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Hadoop Makes Big Data Possible
Doug Cutting (dates unavailable)
“Parallelism is the key to computing with massive data: break a problem into many small pieces and attack them all at the same time, each with a different computer. But until the early 2000s, most large-scale parallel systems were based on the scientific computing model: they were one-of-a-kind, high-performance clusters built with expensive, high-reliability components. Hard to program, these systems mostly ran custom software to solve problems such as simulating nuclear-weapon explosions.
Hadoop takes a different approach. Instead of specialty hardware, Hadoop lets corporations, schools, and even individual users build parallel processing systems from ordinary computers. Multiple copies of the data are distributed across multiple hard drives in different computers; if one drive or system fails, Hadoop replicates one of the other copies. Instead of moving large amounts of data over a network to super-fast CPUs, Hadoop moves a copy of the program to the data.
Hadoop got its start at the Internet Archive, where Doug Cutting was developing an internet search engine. A few years into the project, Cutting came across a pair of academic papers from Google, one describing the distributed file system that Google had created for storing data in its massive clusters, and the other describing Google’s MapReduce system for sending distributed programs to the data. Realizing that Google’s approach was better than his, he rewrote his code to match Google’s design.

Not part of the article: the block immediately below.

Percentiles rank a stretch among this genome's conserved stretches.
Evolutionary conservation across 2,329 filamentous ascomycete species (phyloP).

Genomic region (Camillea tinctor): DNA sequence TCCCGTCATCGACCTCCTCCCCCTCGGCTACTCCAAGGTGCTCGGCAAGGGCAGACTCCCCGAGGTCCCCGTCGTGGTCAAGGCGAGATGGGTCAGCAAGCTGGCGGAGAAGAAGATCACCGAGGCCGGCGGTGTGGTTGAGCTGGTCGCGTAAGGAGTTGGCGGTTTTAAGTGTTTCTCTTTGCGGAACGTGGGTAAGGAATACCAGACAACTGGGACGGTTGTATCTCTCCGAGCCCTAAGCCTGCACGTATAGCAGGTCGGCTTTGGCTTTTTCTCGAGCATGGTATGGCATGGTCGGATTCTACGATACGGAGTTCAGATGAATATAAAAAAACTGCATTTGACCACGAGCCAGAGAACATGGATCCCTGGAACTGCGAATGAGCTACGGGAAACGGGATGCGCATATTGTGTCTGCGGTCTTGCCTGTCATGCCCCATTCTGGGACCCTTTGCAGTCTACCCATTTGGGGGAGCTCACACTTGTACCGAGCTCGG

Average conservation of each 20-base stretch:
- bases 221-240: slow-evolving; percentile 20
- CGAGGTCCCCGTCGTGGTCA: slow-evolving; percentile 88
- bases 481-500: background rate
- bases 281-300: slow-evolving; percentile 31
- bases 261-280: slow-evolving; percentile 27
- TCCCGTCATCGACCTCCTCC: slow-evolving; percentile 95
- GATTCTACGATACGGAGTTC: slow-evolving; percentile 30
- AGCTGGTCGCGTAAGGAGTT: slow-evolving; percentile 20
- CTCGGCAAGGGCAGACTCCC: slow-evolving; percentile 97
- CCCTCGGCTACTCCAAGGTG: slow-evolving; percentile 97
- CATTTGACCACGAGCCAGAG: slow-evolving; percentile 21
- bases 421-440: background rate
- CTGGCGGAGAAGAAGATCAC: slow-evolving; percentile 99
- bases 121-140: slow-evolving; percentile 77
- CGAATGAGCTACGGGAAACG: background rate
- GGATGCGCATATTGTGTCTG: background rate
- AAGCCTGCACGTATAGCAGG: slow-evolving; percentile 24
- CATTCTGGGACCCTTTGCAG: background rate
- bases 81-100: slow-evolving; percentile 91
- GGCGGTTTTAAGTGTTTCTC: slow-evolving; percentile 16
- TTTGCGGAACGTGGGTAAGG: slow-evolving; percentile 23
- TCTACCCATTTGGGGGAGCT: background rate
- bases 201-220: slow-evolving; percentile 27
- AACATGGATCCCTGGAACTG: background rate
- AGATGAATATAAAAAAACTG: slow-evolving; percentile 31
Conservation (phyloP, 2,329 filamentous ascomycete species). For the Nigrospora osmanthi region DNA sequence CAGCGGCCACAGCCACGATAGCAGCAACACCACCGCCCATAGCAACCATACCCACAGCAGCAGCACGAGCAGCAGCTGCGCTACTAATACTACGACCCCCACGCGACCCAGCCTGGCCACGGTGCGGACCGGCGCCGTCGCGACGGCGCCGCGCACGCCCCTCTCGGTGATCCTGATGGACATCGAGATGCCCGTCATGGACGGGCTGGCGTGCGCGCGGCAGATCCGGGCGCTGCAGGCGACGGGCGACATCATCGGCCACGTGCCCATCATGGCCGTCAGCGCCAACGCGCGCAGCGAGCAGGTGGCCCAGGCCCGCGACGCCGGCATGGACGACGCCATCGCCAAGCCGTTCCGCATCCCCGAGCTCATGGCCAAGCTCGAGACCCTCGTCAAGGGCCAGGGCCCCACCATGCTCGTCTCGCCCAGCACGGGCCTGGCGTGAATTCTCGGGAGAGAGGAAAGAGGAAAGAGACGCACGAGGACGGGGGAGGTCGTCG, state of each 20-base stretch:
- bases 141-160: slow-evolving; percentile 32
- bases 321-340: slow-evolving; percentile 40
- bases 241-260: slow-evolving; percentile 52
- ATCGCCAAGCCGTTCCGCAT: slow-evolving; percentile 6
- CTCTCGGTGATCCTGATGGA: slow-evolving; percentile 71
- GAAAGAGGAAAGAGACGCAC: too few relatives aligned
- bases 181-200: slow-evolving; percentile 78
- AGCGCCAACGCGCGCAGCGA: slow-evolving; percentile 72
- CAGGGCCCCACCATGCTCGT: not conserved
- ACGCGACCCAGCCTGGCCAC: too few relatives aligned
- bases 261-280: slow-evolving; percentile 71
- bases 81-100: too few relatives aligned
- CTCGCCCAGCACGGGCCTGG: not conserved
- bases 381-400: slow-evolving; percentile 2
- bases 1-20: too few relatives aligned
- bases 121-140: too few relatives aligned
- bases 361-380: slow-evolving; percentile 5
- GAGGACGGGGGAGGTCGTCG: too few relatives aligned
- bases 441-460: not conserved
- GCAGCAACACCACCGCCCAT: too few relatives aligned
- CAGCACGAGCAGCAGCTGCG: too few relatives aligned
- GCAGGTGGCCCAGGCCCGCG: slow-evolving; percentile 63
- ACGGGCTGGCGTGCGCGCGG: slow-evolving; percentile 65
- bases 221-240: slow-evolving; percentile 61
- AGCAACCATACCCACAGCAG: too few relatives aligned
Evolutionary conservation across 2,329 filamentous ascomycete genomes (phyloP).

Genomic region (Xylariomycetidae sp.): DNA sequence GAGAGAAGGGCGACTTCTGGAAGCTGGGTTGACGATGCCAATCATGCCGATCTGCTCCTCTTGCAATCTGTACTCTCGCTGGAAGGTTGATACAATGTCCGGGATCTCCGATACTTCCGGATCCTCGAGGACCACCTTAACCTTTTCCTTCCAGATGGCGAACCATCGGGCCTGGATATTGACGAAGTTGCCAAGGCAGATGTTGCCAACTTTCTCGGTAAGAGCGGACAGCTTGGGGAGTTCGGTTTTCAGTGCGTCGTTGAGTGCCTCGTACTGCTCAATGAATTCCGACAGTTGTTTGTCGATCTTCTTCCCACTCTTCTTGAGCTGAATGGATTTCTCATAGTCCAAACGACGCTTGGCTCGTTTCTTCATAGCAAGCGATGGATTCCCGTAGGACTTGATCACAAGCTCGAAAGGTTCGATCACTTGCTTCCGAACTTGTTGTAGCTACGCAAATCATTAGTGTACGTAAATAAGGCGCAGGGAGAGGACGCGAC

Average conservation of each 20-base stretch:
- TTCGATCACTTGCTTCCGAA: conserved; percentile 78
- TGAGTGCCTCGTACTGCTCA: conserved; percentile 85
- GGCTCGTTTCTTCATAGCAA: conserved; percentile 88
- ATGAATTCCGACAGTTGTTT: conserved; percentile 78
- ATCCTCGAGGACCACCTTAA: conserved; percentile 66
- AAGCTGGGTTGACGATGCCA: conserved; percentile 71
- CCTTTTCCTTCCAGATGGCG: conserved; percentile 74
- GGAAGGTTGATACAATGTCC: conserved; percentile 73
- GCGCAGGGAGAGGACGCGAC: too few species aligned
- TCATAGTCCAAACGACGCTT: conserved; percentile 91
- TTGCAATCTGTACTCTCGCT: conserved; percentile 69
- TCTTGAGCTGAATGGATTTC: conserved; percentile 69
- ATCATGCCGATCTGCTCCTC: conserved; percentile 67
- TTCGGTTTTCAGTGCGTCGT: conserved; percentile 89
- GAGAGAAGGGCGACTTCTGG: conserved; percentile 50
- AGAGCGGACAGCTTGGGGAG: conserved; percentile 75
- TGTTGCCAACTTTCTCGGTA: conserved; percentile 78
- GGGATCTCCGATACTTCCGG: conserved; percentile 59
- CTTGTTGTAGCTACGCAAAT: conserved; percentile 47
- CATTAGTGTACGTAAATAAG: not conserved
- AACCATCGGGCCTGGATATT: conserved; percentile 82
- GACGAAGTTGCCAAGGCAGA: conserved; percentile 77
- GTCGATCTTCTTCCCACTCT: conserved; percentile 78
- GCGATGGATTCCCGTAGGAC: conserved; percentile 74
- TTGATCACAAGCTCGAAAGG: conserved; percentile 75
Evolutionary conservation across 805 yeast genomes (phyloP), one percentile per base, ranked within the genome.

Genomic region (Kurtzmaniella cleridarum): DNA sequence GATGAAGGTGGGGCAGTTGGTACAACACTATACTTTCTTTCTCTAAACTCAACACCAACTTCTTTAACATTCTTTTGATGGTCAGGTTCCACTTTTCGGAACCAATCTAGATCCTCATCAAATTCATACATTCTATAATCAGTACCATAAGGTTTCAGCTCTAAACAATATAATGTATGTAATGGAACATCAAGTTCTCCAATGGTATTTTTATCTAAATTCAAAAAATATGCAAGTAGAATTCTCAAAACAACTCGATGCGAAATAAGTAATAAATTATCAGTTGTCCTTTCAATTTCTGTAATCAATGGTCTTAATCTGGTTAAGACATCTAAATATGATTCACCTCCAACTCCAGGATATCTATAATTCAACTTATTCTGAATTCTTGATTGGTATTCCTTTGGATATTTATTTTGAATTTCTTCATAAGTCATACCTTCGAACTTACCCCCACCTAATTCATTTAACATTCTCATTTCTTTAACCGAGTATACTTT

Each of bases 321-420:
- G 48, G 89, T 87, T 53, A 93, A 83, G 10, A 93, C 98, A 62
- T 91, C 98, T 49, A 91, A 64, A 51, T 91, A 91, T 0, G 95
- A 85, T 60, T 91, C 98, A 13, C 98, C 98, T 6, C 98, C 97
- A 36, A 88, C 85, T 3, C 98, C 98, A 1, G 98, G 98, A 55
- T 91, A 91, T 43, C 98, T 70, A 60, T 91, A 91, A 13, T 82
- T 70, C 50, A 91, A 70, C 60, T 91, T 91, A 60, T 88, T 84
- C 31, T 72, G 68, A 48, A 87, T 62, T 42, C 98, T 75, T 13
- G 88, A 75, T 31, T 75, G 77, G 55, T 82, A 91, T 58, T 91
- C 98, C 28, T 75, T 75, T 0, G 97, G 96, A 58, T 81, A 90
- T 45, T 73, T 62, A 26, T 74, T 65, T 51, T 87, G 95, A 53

In 2006, Cutting recognized that his implementation of the distribution systems could be used for more than running a search engine, so he took 11,000 lines of code out of his system and made them a standalone system. He named it “Hadoop” after one of his son’s toys, a stuffed elephant.
Because the Hadoop code was open source, other companies and individuals could work on it as well. And with the “big data” boom, many needed what Hadoop offered. The code improved, and the systems’ capabilities expanded. By 2015, the open source Hadoop market was valued at $6 billion and estimated to grow to $20 billion by 2020.”
Although the big-data program Hadoop is typically run on high-performance clusters, hobbyists have also run it, as a hack, on tiny underpowered machines like these Cubieboards.
Dean, Jeffrey, and Sanjay Ghemawat. “MapReduce: Simplified Data Processing on Large Clusters.” In Proceedings of the Sixth Symposium on Operating System Design and Implementation (OSDI ’04): December 6–8, 2004, San Francisco, CA. Berkeley, CA: USENIX Association, 2004.
Ghemawat, Sanjay, Howard Gobioff, and Shun-Tak Leung. “The Google File System.” In SOSP ‘03: Proceedings of the Nineteenth ACM Symposium on Operating Systems Principles, 29–43. Vol. 37, no. 5 of Operating Systems Review. New York: Association for Computing Machinery, October, 2003.